the end of the Pleistocene saw a notable broadening of the subsistence base to include more small mammals, reptiles, birds, mollusks, and insects. Such ‘broad spectrum’ systems were a symptom of hard times. As the labor costs of the hunter-gatherer subsistence systems rose, and as the benefits fell, alternative sedentary modes of production became more attractive.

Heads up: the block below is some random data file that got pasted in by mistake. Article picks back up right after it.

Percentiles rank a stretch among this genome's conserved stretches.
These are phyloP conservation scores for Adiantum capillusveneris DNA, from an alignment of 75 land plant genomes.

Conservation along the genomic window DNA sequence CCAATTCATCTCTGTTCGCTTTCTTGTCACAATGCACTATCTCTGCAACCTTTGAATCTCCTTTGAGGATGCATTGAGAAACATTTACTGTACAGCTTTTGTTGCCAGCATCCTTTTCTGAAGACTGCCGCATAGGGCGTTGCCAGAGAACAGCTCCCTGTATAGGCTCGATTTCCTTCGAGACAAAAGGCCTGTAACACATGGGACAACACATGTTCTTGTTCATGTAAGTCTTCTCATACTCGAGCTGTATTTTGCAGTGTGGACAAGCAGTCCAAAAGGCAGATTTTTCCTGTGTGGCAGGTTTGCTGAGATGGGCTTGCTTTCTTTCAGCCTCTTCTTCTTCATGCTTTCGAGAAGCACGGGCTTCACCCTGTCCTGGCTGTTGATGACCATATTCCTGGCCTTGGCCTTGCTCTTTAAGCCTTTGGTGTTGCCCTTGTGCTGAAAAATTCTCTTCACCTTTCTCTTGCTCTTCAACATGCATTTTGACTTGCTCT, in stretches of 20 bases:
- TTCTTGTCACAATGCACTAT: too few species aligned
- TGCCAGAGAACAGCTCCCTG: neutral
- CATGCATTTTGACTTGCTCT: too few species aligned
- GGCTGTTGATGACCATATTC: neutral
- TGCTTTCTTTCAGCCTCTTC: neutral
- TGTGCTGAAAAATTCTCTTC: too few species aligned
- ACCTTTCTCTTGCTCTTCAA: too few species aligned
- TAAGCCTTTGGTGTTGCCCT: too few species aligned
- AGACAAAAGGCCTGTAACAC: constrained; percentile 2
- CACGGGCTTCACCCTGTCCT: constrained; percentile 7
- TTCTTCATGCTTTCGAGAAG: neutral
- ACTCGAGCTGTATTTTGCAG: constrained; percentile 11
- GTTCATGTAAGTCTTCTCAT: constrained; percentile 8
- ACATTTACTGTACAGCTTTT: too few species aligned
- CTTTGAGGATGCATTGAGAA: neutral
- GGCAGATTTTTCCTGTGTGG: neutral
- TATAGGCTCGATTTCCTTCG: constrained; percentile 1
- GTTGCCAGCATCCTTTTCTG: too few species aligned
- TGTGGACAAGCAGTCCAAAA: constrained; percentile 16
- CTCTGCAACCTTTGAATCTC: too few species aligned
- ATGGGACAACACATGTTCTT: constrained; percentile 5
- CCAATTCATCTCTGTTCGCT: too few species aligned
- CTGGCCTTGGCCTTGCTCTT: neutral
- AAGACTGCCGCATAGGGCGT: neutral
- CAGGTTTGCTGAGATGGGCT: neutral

The paleotechnic infrastructures most amendable to intensification, redistribution, and the expansion of managerial functions were those based on the grain and ruminant complexes of the Near and Middle East, southern Europe, northern China, and northern India. Unfortunately these were precisely the first systems to cross the threshold into statehood, and they therefore have never been directly observed by historians or ethnologists. Nonetheless, from the archaeological evidence of storehouses, monumental architecture, temples, high mounds and tells, defensive moats, walls, towers, and the growth of irrigation systems, it is clear that managerial activities similar to those observed among surviving pre-state chiefdoms underwent rapid expansion in these critical regions immediately prior to the appearance of the state. Furthermore, there is abundant evidence from Roman encounters with “barbarians” in northern Europe, from Hebraic and Indian scriptures, and from Norse, Germanic, and Celtic sagas that intensifier-redistributor-warriors and their priestly retainers constituted the nuclei of the first ruling classes in the Old World.